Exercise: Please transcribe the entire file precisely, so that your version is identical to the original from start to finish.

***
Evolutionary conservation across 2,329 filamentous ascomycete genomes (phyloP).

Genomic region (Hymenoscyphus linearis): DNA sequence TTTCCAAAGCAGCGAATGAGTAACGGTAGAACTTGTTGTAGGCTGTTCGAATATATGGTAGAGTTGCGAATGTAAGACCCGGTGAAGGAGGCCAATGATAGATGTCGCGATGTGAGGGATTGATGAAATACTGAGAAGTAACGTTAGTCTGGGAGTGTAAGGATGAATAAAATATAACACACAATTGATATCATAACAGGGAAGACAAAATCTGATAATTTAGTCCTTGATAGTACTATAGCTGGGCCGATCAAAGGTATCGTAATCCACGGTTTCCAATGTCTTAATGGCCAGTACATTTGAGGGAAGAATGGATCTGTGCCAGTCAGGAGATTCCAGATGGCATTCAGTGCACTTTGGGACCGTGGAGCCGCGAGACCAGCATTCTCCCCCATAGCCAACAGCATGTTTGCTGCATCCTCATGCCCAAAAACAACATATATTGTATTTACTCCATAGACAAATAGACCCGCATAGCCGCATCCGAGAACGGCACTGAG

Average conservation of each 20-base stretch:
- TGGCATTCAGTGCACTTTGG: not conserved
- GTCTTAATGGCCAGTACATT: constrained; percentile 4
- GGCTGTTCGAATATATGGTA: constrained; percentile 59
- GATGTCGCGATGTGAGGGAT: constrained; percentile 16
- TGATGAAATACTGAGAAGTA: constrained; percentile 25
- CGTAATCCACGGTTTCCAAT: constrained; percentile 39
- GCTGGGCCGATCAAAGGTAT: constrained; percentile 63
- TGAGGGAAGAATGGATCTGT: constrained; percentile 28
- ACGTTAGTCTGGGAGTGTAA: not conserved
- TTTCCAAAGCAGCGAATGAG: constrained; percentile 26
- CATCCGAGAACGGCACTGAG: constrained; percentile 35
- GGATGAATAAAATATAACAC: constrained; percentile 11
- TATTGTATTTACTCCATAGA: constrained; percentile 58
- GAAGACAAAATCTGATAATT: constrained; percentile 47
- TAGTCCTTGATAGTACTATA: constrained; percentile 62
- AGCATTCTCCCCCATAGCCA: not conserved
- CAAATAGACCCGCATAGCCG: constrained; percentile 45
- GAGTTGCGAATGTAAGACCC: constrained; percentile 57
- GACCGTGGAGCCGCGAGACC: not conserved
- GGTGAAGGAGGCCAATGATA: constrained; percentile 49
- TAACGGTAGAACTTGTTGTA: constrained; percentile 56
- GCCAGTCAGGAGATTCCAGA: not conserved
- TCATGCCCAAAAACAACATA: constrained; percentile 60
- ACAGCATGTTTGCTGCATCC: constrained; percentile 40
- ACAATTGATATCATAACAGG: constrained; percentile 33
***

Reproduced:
Evolutionary conservation across 2,329 filamentous ascomycete genomes (phyloP).

Genomic region (Hymenoscyphus linearis): DNA sequence TTTCCAAAGCAGCGAATGAGTAACGGTAGAACTTGTTGTAGGCTGTTCGAATATATGGTAGAGTTGCGAATGTAAGACCCGGTGAAGGAGGCCAATGATAGATGTCGCGATGTGAGGGATTGATGAAATACTGAGAAGTAACGTTAGTCTGGGAGTGTAAGGATGAATAAAATATAACACACAATTGATATCATAACAGGGAAGACAAAATCTGATAATTTAGTCCTTGATAGTACTATAGCTGGGCCGATCAAAGGTATCGTAATCCACGGTTTCCAATGTCTTAATGGCCAGTACATTTGAGGGAAGAATGGATCTGTGCCAGTCAGGAGATTCCAGATGGCATTCAGTGCACTTTGGGACCGTGGAGCCGCGAGACCAGCATTCTCCCCCATAGCCAACAGCATGTTTGCTGCATCCTCATGCCCAAAAACAACATATATTGTATTTACTCCATAGACAAATAGACCCGCATAGCCGCATCCGAGAACGGCACTGAG

Average conservation of each 20-base stretch:
- TGGCATTCAGTGCACTTTGG: not conserved
- GTCTTAATGGCCAGTACATT: constrained; percentile 4
- GGCTGTTCGAATATATGGTA: constrained; percentile 59
- GATGTCGCGATGTGAGGGAT: constrained; percentile 16
- TGATGAAATACTGAGAAGTA: constrained; percentile 25
- CGTAATCCACGGTTTCCAAT: constrained; percentile 39
- GCTGGGCCGATCAAAGGTAT: constrained; percentile 63
- TGAGGGAAGAATGGATCTGT: constrained; percentile 28
- ACGTTAGTCTGGGAGTGTAA: not conserved
- TTTCCAAAGCAGCGAATGAG: constrained; percentile 26
- CATCCGAGAACGGCACTGAG: constrained; percentile 35
- GGATGAATAAAATATAACAC: constrained; percentile 11
- TATTGTATTTACTCCATAGA: constrained; percentile 58
- GAAGACAAAATCTGATAATT: constrained; percentile 47
- TAGTCCTTGATAGTACTATA: constrained; percentile 62
- AGCATTCTCCCCCATAGCCA: not conserved
- CAAATAGACCCGCATAGCCG: constrained; percentile 45
- GAGTTGCGAATGTAAGACCC: constrained; percentile 57
- GACCGTGGAGCCGCGAGACC: not conserved
- GGTGAAGGAGGCCAATGATA: constrained; percentile 49
- TAACGGTAGAACTTGTTGTA: constrained; percentile 56
- GCCAGTCAGGAGATTCCAGA: not conserved
- TCATGCCCAAAAACAACATA: constrained; percentile 60
- ACAGCATGTTTGCTGCATCC: constrained; percentile 40
- ACAATTGATATCATAACAGG: constrained; percentile 33